By: Kaela Cruz
I am currently a freshman in college, a cancer survivor and an amputee.
I was a normal kid until my life nearly ended when I was diagnosed with bone cancer the day before my 5th birthday. A few months later, I had an above the knee amputation on my left leg. I never thought that I was going to be considered one of the lucky ones.
I spent a lot of time in the hospital recovering from surgery. Life in a hospital was one thing, but outside it felt like it was me against the world. I was too young to process what self-love and appreciation meant, so everything presented itself as a struggle.
In between school, there were endless doctors’ appointments, intense hours of physical therapy and hiding my disability from my peers. I entered first grade in a wheelchair and had a paraprofessional follow me around. There was always something that prevented me from living a typical life. The feeling of being an outcast was my norm. In public, people would stare at me inquisitively, and parents would often tell their kids not to look. I even questioned, “Is this normal?”
I’ve realized that despite what I've gone through, I am able to get back on my feet and experience the things that I've never experienced before. Even though I thought I was doomed, soon after my chemotherapy, I was introduced to an organization that granted me my first running leg, and from that point on, I was a survivor.
Graduating high school and entering college became major milestones for me. This year came with challenges on top of the ones I was used to facing daily. In February, and then March, everything just kind of stopped because of COVID-19. My school thought we were going to be out for a week. And then we were out for months. But I finished. I passed all my classes, I got my diploma, and I’m remote learning again.
Today, I keep myself busy in and out of school with my involvement as a student council representative, I train with an able-bodied and adaptive swim team and I am an inspirational speaker for a few foundations, like Alex’s Lemonade Stand Foundation (ALSF). I speak regularly to pre-med students at Princeton University about pediatric cancer awareness and have taken part in ICAP's day of giving for charity.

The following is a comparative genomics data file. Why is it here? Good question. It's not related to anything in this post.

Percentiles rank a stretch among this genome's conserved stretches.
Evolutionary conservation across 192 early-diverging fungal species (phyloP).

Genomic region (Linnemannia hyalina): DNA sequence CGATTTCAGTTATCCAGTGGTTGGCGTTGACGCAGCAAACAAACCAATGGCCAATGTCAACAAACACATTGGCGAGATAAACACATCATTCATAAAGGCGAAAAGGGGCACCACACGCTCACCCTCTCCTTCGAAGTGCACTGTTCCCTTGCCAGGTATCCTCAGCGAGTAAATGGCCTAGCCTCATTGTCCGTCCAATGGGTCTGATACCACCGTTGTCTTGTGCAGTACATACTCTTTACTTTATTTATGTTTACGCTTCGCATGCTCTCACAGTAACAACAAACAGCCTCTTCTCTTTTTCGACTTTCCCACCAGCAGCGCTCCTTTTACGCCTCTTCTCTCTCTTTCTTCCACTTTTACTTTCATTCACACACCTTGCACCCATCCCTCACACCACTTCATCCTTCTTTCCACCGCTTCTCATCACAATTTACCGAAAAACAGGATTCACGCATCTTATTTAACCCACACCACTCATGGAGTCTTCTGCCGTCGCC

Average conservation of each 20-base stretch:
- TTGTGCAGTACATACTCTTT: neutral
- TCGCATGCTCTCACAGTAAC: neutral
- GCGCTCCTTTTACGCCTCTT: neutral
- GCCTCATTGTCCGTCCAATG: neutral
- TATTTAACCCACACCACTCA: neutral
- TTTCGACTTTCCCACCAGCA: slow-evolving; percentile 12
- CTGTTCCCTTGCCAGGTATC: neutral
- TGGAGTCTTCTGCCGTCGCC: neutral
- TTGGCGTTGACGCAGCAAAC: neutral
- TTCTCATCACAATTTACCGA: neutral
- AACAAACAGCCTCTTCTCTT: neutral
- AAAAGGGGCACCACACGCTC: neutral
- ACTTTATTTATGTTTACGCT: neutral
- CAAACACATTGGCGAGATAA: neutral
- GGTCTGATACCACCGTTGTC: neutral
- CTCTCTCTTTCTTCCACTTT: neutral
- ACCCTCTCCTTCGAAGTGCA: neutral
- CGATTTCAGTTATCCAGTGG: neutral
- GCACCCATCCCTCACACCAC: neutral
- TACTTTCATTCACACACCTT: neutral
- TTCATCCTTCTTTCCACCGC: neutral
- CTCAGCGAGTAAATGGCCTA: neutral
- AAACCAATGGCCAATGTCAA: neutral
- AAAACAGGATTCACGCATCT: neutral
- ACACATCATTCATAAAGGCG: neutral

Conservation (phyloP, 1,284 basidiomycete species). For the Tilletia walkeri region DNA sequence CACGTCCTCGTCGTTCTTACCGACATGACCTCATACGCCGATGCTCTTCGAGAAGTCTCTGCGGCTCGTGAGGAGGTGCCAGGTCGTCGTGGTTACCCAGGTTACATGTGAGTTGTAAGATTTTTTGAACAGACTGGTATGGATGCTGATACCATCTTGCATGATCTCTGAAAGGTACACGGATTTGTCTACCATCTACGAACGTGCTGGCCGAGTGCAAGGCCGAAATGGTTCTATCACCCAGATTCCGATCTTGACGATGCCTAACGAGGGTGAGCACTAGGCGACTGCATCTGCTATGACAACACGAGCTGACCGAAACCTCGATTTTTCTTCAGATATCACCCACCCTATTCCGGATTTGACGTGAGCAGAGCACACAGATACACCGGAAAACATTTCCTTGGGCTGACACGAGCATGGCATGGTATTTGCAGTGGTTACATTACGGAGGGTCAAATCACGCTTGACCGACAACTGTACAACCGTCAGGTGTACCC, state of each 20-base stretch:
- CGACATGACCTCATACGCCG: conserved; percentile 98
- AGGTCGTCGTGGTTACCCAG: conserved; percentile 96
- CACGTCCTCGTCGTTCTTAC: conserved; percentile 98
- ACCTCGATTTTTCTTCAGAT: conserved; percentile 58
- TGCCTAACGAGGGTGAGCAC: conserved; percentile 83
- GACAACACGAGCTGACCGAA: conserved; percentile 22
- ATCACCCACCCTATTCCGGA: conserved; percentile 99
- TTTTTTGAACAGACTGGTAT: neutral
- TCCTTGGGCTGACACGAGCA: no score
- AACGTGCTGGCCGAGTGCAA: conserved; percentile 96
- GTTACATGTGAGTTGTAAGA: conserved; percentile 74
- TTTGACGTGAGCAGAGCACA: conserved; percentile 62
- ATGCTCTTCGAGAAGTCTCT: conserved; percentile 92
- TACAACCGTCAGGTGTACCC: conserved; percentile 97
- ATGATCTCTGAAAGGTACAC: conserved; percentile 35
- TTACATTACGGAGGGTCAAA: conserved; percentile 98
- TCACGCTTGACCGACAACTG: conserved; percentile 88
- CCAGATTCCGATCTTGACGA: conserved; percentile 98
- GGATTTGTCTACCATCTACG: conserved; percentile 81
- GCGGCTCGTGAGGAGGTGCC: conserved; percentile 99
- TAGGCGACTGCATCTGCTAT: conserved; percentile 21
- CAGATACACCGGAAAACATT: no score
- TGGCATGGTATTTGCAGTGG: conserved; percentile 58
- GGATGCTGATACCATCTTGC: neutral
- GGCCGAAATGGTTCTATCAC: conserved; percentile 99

In the past, I’ve also completed a hero’s journey program at camp – a metaphor for life and how everyone goes through their own stages of a “hero’s journey.” It was unforgettable. Two summers later, I got my scuba diving certification. A group of other athletes and I stayed at the Ritz-Carlton hotel in Cayman Islands where we trained in the pool and then the ocean.
Through these experiences, I’ve realized that I’d rather use what I have now, what represents who I am, than try to change anything.
I've dedicated my life to helping others embrace their unique features and inspiring them to be themselves through various activities, such as sports. I also love helping the community through volunteer work. I feel grateful that this experience has allowed me to impact people from around the world and spread positivity. And I’m proud to have been able to complete so many milestone moments in my life.
Milestones in a child’s life are their biggest moments growing up. But when a child has cancer, they might miss out on some of these experiences. On Giving Tuesday, your donations will fund childhood cancer research that can lead to safer, more effective treatments. That means more opportunities for every kid to experience these milestones.
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